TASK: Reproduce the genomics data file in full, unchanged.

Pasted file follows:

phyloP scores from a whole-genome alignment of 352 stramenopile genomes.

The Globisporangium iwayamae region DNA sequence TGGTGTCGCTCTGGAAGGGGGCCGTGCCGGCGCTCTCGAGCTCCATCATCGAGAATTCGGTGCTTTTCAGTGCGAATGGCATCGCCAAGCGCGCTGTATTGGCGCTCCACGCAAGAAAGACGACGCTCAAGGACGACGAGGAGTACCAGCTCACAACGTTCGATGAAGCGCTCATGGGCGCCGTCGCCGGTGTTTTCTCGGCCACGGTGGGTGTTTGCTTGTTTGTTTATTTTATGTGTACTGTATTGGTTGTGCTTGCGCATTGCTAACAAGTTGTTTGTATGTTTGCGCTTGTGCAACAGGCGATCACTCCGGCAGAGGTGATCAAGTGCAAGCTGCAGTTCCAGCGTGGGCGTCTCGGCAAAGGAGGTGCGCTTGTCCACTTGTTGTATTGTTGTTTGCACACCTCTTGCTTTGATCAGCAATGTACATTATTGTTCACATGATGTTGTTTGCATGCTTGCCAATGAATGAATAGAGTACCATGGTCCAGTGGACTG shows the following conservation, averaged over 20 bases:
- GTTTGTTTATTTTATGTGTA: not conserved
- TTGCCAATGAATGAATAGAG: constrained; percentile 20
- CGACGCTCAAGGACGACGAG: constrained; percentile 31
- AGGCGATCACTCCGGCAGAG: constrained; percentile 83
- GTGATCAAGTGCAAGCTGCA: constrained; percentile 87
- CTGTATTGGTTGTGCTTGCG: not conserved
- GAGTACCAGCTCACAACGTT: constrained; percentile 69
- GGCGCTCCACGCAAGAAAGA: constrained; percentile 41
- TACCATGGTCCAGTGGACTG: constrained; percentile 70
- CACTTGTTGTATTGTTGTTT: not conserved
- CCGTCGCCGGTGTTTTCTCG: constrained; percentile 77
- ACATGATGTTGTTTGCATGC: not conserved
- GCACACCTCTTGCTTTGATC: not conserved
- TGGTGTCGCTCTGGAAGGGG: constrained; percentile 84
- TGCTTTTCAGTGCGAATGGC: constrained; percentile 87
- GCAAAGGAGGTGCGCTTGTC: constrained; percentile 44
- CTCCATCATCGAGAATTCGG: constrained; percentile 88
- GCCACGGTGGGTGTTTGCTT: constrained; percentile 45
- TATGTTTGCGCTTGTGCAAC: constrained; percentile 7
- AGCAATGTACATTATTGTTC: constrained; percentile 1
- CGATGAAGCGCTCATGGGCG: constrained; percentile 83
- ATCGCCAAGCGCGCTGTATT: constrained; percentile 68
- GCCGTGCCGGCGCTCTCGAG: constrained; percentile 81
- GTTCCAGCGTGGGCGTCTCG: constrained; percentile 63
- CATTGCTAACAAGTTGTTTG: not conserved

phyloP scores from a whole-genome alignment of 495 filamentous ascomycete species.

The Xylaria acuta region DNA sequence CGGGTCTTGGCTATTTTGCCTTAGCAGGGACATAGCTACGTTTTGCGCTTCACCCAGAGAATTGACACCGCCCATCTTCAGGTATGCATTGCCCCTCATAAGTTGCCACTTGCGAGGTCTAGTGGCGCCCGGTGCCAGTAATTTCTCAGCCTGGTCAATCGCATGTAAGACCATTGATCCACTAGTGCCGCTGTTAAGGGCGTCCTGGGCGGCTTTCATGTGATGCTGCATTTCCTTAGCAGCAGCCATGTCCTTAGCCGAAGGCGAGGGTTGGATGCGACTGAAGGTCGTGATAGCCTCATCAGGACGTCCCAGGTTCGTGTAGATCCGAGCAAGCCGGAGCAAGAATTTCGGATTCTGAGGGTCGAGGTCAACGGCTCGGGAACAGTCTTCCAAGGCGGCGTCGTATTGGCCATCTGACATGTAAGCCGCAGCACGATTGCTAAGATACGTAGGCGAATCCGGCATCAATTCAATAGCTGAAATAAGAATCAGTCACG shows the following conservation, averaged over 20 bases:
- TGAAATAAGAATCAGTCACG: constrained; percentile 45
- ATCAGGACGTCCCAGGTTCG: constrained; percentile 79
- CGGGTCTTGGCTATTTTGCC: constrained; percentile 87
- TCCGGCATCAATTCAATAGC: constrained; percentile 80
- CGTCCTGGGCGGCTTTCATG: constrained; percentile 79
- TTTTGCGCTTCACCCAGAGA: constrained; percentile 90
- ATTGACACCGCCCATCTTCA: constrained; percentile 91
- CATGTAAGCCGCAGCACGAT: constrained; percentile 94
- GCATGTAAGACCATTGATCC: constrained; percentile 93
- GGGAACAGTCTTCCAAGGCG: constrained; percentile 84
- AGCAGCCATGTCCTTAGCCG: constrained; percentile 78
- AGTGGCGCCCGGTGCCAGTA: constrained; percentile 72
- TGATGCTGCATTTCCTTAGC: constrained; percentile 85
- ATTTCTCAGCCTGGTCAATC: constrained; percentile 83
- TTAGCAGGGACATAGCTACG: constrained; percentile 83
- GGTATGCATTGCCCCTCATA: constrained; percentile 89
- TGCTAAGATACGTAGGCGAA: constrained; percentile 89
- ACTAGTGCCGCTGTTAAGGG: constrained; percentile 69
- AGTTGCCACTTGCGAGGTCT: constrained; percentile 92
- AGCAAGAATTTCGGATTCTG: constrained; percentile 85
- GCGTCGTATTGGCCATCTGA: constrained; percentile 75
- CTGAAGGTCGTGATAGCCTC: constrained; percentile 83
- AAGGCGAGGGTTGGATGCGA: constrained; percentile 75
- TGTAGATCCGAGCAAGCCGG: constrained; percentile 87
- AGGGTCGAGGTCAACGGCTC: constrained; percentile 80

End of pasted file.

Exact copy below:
phyloP scores from a whole-genome alignment of 352 stramenopile genomes.

The Globisporangium iwayamae region DNA sequence TGGTGTCGCTCTGGAAGGGGGCCGTGCCGGCGCTCTCGAGCTCCATCATCGAGAATTCGGTGCTTTTCAGTGCGAATGGCATCGCCAAGCGCGCTGTATTGGCGCTCCACGCAAGAAAGACGACGCTCAAGGACGACGAGGAGTACCAGCTCACAACGTTCGATGAAGCGCTCATGGGCGCCGTCGCCGGTGTTTTCTCGGCCACGGTGGGTGTTTGCTTGTTTGTTTATTTTATGTGTACTGTATTGGTTGTGCTTGCGCATTGCTAACAAGTTGTTTGTATGTTTGCGCTTGTGCAACAGGCGATCACTCCGGCAGAGGTGATCAAGTGCAAGCTGCAGTTCCAGCGTGGGCGTCTCGGCAAAGGAGGTGCGCTTGTCCACTTGTTGTATTGTTGTTTGCACACCTCTTGCTTTGATCAGCAATGTACATTATTGTTCACATGATGTTGTTTGCATGCTTGCCAATGAATGAATAGAGTACCATGGTCCAGTGGACTG shows the following conservation, averaged over 20 bases:
- GTTTGTTTATTTTATGTGTA: not conserved
- TTGCCAATGAATGAATAGAG: constrained; percentile 20
- CGACGCTCAAGGACGACGAG: constrained; percentile 31
- AGGCGATCACTCCGGCAGAG: constrained; percentile 83
- GTGATCAAGTGCAAGCTGCA: constrained; percentile 87
- CTGTATTGGTTGTGCTTGCG: not conserved
- GAGTACCAGCTCACAACGTT: constrained; percentile 69
- GGCGCTCCACGCAAGAAAGA: constrained; percentile 41
- TACCATGGTCCAGTGGACTG: constrained; percentile 70
- CACTTGTTGTATTGTTGTTT: not conserved
- CCGTCGCCGGTGTTTTCTCG: constrained; percentile 77
- ACATGATGTTGTTTGCATGC: not conserved
- GCACACCTCTTGCTTTGATC: not conserved
- TGGTGTCGCTCTGGAAGGGG: constrained; percentile 84
- TGCTTTTCAGTGCGAATGGC: constrained; percentile 87
- GCAAAGGAGGTGCGCTTGTC: constrained; percentile 44
- CTCCATCATCGAGAATTCGG: constrained; percentile 88
- GCCACGGTGGGTGTTTGCTT: constrained; percentile 45
- TATGTTTGCGCTTGTGCAAC: constrained; percentile 7
- AGCAATGTACATTATTGTTC: constrained; percentile 1
- CGATGAAGCGCTCATGGGCG: constrained; percentile 83
- ATCGCCAAGCGCGCTGTATT: constrained; percentile 68
- GCCGTGCCGGCGCTCTCGAG: constrained; percentile 81
- GTTCCAGCGTGGGCGTCTCG: constrained; percentile 63
- CATTGCTAACAAGTTGTTTG: not conserved

phyloP scores from a whole-genome alignment of 495 filamentous ascomycete species.

The Xylaria acuta region DNA sequence CGGGTCTTGGCTATTTTGCCTTAGCAGGGACATAGCTACGTTTTGCGCTTCACCCAGAGAATTGACACCGCCCATCTTCAGGTATGCATTGCCCCTCATAAGTTGCCACTTGCGAGGTCTAGTGGCGCCCGGTGCCAGTAATTTCTCAGCCTGGTCAATCGCATGTAAGACCATTGATCCACTAGTGCCGCTGTTAAGGGCGTCCTGGGCGGCTTTCATGTGATGCTGCATTTCCTTAGCAGCAGCCATGTCCTTAGCCGAAGGCGAGGGTTGGATGCGACTGAAGGTCGTGATAGCCTCATCAGGACGTCCCAGGTTCGTGTAGATCCGAGCAAGCCGGAGCAAGAATTTCGGATTCTGAGGGTCGAGGTCAACGGCTCGGGAACAGTCTTCCAAGGCGGCGTCGTATTGGCCATCTGACATGTAAGCCGCAGCACGATTGCTAAGATACGTAGGCGAATCCGGCATCAATTCAATAGCTGAAATAAGAATCAGTCACG shows the following conservation, averaged over 20 bases:
- TGAAATAAGAATCAGTCACG: constrained; percentile 45
- ATCAGGACGTCCCAGGTTCG: constrained; percentile 79
- CGGGTCTTGGCTATTTTGCC: constrained; percentile 87
- TCCGGCATCAATTCAATAGC: constrained; percentile 80
- CGTCCTGGGCGGCTTTCATG: constrained; percentile 79
- TTTTGCGCTTCACCCAGAGA: constrained; percentile 90
- ATTGACACCGCCCATCTTCA: constrained; percentile 91
- CATGTAAGCCGCAGCACGAT: constrained; percentile 94
- GCATGTAAGACCATTGATCC: constrained; percentile 93
- GGGAACAGTCTTCCAAGGCG: constrained; percentile 84
- AGCAGCCATGTCCTTAGCCG: constrained; percentile 78
- AGTGGCGCCCGGTGCCAGTA: constrained; percentile 72
- TGATGCTGCATTTCCTTAGC: constrained; percentile 85
- ATTTCTCAGCCTGGTCAATC: constrained; percentile 83
- TTAGCAGGGACATAGCTACG: constrained; percentile 83
- GGTATGCATTGCCCCTCATA: constrained; percentile 89
- TGCTAAGATACGTAGGCGAA: constrained; percentile 89
- ACTAGTGCCGCTGTTAAGGG: constrained; percentile 69
- AGTTGCCACTTGCGAGGTCT: constrained; percentile 92
- AGCAAGAATTTCGGATTCTG: constrained; percentile 85
- GCGTCGTATTGGCCATCTGA: constrained; percentile 75
- CTGAAGGTCGTGATAGCCTC: constrained; percentile 83
- AAGGCGAGGGTTGGATGCGA: constrained; percentile 75
- TGTAGATCCGAGCAAGCCGG: constrained; percentile 87
- AGGGTCGAGGTCAACGGCTC: constrained; percentile 80